b. Richard Dawkins

c. Godless atheists, the liberal media, gays and lesbians, activist judges, science teachers, lawyers, the ACLU, democrats and everyone else we hate.

d. The Jews

e. Al Qaida

12. Our familiar modern American “Santa Claus” is based on all these earlier figures, EXCEPT for:

a. The English Father Christmas, Charles Dickens’ characters and the Victorian cartoons of Thomas Nast.

b. The Dutch Santa, Sinterklaas or Goedheiligman

c. A de-horned, sanitized, anagram of Satan.

d. Mighty Norse thunder god Thor’s father, Odin

e. St. Nikolaos, 4th-century Greek bishop and patron saint of children.

Bonus Question! (re-gifted from the Ultimate Easter Quiz)

13. Who wrote these gospels, anyway?

a. Matthew, Mark, Luke, John – I mean, come on, it says so right there.

b. Actually, none of the gospels even claim to be written by eyewitnesses -all were originally anonymous and written at least a generation later.

c. Well, it’s more like the end of first century for Mark and sometime in the early to mid 2nd century for the others, if you must know.

d. Hold on – Not only that, but Matthew and Luke just reworked Mark gospel, adding their own material and tweaking Mark’s text to better fit what they thought it should say.

Incidentally, if you want the answers, then you have to go visit Phil’s website for them.  Cheers! :D

 

Posted in religion | Tagged: , , , , , , , , , , , , , , , , , , , , , , , , , , , , , , , , , , , , , | 1 Comment »

The State of Louisiana Comes Lurching into the 20th Century!

Posted by mattusmaximus on December 5, 2012

My friend and skeptical colleague Phil over at Skeptic Money has passed along some welcome news: the Louisiana private school voucher program has been found to be unconstitutional!  Whoo-hoo!!!  :)[**Aside: If you recall, the state of Louisiana has been a hotbed of creationist activity over the years; more on that here and here.  And yes, that fact is important.  Read on…]

This is news partly because the program was being used to funnel public school money to private religious schools which specialized in indoctrinating children into fundamentalist forms of Christianity which taught, among other things, creationism as “science”.  In addition, let us also not forget that this was the award-winning 21st century educational plan which would teach that the Loch Ness Monster was real as a way of supporting creationism.  Phil has some more interesting information on these developments:

Louisiana $11 Million Creationism Give Away 

News from the State of Louisiana today!

“A state judge on Friday shot down Louisiana’s sweeping school voucher program, ruling that the state could not use funds set aside for public education to pay private-school tuition…”

This is huge.  They were going to spend $11 Million to teach creationism.

“Louisiana is preparing to spend over $11 million to send 1,365 students to 20 private schools that teach creationism instead of science as part of Governor Bobby Jindal’s new voucher program.”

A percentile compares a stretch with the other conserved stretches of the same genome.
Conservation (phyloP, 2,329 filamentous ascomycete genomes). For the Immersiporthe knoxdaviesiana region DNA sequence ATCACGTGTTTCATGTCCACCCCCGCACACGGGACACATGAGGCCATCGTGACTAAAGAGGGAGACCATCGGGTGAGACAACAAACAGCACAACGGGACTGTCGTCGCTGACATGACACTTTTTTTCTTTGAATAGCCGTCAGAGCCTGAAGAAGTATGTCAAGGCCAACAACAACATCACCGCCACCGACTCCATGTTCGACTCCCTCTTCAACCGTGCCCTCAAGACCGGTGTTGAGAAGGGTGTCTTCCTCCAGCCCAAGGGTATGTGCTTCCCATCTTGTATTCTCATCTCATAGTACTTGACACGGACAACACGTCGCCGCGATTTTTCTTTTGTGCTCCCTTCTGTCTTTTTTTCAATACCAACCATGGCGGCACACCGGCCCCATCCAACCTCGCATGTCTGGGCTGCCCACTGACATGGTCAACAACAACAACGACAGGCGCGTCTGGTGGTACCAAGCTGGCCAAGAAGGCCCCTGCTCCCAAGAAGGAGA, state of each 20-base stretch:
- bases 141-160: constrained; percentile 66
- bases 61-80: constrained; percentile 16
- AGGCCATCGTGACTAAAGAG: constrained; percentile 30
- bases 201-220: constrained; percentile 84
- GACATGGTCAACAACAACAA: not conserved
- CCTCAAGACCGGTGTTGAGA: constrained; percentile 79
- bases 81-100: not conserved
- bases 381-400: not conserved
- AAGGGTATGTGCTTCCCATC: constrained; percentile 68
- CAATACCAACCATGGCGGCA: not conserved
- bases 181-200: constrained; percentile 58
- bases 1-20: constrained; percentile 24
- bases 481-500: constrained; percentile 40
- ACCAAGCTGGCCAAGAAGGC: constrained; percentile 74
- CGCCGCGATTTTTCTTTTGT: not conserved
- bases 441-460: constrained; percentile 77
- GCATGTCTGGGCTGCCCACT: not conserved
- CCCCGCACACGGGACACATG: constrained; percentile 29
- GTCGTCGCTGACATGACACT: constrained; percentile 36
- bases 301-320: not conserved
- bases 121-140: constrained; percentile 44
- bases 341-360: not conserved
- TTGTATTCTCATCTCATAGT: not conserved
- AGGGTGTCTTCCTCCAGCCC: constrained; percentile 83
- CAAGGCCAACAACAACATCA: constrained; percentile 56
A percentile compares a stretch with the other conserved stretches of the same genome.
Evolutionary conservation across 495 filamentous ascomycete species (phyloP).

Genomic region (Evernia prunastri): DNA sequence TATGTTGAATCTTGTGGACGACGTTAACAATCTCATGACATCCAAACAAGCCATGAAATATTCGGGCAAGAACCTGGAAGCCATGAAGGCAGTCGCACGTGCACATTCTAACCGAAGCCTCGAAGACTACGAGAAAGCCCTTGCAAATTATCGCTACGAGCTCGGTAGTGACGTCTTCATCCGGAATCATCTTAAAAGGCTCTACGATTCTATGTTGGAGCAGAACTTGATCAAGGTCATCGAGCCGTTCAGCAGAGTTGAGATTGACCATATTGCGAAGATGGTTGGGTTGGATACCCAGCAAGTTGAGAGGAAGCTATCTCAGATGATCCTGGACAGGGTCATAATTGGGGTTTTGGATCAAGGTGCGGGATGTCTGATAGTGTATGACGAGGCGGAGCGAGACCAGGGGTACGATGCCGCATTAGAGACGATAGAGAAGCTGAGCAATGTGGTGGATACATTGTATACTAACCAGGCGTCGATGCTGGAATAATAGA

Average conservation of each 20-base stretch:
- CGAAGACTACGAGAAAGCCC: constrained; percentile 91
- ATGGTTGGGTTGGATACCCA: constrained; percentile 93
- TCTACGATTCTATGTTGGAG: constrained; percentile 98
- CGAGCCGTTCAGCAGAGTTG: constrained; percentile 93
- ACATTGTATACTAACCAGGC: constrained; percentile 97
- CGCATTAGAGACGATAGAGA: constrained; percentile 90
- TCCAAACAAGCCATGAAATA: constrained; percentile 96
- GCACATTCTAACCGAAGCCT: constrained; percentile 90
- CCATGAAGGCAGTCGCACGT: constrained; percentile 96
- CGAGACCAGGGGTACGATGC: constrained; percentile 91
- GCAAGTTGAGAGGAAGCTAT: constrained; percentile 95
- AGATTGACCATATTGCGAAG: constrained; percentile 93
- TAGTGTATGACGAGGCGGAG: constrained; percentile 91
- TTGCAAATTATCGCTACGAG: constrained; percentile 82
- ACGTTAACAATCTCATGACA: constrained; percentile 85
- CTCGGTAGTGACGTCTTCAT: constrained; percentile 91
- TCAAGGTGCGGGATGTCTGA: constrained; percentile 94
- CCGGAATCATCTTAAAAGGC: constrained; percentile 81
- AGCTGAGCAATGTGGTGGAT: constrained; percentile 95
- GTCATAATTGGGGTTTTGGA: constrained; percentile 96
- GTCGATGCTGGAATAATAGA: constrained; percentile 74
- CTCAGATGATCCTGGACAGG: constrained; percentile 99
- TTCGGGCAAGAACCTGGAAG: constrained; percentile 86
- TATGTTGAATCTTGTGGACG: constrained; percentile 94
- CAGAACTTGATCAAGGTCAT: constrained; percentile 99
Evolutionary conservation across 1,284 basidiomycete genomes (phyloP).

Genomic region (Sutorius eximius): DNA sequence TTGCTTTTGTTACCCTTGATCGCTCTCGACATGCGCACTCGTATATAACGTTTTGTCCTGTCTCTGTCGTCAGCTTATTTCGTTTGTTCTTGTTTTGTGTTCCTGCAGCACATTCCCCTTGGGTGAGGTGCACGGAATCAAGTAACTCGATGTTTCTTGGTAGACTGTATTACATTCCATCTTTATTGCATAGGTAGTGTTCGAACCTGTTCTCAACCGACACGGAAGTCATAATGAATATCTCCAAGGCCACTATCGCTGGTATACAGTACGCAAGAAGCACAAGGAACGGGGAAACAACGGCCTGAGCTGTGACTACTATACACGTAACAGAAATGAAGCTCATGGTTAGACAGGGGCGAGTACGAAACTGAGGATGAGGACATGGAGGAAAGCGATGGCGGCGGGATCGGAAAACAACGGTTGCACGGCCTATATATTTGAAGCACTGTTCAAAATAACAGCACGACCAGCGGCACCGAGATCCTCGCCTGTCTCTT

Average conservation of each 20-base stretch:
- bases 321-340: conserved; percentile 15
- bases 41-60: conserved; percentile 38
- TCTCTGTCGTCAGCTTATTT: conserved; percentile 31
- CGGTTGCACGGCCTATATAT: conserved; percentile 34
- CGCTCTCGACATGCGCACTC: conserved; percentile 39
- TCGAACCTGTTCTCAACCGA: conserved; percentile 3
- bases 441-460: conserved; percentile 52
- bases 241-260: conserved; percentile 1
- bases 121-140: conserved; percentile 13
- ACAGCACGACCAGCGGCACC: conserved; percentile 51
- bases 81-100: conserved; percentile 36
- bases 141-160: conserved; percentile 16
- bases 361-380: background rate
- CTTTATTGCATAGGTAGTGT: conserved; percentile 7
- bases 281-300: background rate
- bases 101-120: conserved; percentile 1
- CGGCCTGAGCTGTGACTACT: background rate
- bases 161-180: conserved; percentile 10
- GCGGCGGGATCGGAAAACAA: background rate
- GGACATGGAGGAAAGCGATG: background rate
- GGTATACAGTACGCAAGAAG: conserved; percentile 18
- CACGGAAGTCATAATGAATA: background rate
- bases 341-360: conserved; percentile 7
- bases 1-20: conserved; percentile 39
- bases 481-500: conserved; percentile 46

This $11 Million is to come out of the public schools.  According to a report from “American Legislative Exchange Council” Louisiana ranks 49 out of 51 (They also ranked the District of Columbia).  I guess they want to race to the bottom.

The governor is not happy about the ruling.

“Louisiana Governor Bobby Jindal, who had championed the program, called the ruling “wrong-headed” and “a travesty for parents across Louisiana who want nothing more than for their children to have an equal opportunity at receiving a great education.” “

A great education?  These children are not being educated.  They are being thrown back to the bronze age.  We might as well teach them that 2+2 equals “fish”.

“While State District Judge Tim Kelley ruled the voucher program unconstitutional, he did not issue an immediate injunction to stop it. The 5,000 students currently receiving vouchers will be able to continue attending their private schools pending an appeal, state officials said.”

What?  The state creates a blatantly illegal program and a judge rules against it but yet it continues.  It looks like they are still going to spend that $11 Million on creationism.  I feel like we live in some kind of bizzaro world.

This is all promoted by a guy that wants to be the next President of the United States Bobby Jindal.

So… the program will continue for the immediate future (probably until the end of the current academic year), which will no doubt give Jindal and his political allies time to come up with another cockamamie scheme that will bilk the taxpayers and direct their money towards religious zealots who have no interest in teaching their kids (or anybody else’s kids) science.

I agree with Phil.  The irony here is that Jindal and his religious right allies go on and on about “giving the kids a great education” but it’s apparent they wouldn’t know good science education if it bit them squarely in the ass.  Remember folks, these are the same people who want to give public tax money to schools that teach the Loch Ness Monster is real.  Just chew on that for a bit, folks…